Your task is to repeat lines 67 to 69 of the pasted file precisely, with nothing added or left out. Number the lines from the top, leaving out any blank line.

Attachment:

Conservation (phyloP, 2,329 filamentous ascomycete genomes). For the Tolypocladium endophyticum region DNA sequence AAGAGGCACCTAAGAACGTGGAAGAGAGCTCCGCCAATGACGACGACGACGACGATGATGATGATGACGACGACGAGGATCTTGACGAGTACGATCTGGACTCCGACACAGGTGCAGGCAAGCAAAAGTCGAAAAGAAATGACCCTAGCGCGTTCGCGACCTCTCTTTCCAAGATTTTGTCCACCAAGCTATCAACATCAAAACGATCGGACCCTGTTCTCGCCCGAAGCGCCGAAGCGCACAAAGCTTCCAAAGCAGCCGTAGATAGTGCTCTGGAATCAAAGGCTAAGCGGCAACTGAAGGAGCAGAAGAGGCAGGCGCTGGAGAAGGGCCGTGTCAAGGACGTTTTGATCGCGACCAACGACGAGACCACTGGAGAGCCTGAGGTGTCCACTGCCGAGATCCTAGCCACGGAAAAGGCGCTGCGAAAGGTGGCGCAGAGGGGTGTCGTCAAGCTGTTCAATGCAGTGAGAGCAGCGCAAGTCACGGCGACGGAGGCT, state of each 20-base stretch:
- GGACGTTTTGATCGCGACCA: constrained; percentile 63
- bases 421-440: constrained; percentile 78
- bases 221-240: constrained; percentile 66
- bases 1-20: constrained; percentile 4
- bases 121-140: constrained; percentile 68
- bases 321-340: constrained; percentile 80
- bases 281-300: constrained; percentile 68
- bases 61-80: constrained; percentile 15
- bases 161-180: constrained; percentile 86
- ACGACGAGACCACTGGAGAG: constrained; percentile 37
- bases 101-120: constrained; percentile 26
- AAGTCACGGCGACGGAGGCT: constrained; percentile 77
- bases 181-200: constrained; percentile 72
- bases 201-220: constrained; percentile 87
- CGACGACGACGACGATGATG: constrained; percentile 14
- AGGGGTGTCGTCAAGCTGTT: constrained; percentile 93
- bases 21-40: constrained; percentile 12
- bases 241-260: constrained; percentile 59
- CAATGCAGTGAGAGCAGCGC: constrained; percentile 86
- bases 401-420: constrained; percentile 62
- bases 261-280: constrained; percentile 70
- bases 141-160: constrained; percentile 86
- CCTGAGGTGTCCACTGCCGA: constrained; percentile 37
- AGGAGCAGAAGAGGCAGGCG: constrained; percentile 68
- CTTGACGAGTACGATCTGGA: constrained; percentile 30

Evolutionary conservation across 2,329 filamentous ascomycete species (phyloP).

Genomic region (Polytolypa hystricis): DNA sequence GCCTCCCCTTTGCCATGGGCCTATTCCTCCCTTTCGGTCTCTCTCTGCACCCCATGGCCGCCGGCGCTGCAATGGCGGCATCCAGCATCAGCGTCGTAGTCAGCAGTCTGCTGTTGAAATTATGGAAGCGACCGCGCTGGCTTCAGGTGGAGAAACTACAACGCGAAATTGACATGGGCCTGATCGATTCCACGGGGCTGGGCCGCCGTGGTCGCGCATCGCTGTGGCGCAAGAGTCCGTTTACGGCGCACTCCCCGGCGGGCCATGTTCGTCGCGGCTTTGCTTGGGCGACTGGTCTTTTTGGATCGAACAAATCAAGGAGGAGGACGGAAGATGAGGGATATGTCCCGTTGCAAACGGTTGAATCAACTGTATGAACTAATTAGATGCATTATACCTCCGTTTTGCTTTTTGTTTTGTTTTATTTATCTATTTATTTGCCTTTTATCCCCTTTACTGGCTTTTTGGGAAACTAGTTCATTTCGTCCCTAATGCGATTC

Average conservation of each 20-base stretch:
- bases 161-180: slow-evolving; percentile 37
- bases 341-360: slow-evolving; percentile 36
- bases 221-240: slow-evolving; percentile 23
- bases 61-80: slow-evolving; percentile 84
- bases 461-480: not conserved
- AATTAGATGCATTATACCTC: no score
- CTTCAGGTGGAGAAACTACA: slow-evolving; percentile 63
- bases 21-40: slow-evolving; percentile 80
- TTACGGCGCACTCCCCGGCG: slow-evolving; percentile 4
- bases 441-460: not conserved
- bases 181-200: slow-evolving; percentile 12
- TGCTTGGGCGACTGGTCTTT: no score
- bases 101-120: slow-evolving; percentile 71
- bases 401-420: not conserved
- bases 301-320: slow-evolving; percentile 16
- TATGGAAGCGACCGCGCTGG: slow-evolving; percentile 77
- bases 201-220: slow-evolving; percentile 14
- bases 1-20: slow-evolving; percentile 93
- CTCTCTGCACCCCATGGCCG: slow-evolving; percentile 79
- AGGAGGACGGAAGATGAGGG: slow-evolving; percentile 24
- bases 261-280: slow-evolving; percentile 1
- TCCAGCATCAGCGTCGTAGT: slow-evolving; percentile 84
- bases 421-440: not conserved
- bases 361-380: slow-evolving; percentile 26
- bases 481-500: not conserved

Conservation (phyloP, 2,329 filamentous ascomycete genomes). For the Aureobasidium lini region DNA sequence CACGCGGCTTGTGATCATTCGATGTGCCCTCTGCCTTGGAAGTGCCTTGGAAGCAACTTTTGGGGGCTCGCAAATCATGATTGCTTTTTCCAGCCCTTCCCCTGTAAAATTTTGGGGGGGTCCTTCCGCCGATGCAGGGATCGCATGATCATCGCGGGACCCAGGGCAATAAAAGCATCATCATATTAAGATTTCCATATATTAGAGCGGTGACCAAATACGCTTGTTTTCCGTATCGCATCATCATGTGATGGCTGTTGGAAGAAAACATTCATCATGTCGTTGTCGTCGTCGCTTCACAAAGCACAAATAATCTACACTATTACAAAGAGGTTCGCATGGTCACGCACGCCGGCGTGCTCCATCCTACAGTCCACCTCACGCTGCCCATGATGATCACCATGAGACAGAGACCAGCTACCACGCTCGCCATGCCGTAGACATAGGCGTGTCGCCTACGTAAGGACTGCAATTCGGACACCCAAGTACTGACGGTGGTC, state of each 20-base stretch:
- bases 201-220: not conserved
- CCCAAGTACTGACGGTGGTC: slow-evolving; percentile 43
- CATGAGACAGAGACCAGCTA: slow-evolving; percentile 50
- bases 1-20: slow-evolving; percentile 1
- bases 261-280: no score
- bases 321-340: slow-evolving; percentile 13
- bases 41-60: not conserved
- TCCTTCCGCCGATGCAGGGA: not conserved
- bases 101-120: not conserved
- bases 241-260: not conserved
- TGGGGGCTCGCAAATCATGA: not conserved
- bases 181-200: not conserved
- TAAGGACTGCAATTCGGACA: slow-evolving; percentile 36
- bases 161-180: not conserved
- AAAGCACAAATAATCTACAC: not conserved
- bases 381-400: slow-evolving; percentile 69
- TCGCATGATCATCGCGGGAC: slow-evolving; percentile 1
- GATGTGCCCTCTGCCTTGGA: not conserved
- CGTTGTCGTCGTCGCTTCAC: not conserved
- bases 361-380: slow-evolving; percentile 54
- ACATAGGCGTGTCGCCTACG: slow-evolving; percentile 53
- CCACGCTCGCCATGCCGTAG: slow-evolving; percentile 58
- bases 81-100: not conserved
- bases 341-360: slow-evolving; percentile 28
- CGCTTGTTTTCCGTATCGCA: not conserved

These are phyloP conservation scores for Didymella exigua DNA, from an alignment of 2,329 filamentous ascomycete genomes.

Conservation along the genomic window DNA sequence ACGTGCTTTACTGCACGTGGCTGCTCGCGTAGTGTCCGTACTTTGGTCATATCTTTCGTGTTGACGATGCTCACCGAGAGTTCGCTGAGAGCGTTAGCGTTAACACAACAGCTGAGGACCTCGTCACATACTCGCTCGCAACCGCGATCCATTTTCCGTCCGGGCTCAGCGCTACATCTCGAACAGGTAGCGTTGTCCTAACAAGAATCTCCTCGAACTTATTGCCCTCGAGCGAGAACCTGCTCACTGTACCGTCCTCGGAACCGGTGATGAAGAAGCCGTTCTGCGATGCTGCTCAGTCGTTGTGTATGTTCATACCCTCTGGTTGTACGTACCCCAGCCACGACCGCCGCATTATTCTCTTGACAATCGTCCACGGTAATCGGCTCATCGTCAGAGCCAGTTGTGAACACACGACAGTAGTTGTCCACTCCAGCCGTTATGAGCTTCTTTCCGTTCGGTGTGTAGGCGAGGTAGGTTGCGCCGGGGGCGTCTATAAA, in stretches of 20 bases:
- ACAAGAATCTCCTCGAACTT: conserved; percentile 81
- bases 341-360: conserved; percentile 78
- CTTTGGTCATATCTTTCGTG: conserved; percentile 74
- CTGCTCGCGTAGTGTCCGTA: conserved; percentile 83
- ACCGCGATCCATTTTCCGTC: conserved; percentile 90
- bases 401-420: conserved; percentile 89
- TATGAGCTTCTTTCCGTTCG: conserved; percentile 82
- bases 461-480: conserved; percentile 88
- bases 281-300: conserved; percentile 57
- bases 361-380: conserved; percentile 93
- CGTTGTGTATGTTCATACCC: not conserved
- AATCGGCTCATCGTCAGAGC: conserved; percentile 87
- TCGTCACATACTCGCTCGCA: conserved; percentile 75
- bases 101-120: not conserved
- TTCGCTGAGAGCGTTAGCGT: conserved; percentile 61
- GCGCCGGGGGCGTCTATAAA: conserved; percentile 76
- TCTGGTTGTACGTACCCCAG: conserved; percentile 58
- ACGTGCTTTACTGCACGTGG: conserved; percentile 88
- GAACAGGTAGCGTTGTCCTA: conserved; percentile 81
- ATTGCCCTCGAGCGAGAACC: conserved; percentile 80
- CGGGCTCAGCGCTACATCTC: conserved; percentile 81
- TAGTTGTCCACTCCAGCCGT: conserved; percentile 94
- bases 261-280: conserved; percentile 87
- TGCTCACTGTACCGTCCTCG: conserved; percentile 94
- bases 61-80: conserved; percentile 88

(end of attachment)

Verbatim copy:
- bases 181-200: not conserved
- TAAGGACTGCAATTCGGACA: slow-evolving; percentile 36
- bases 161-180: not conserved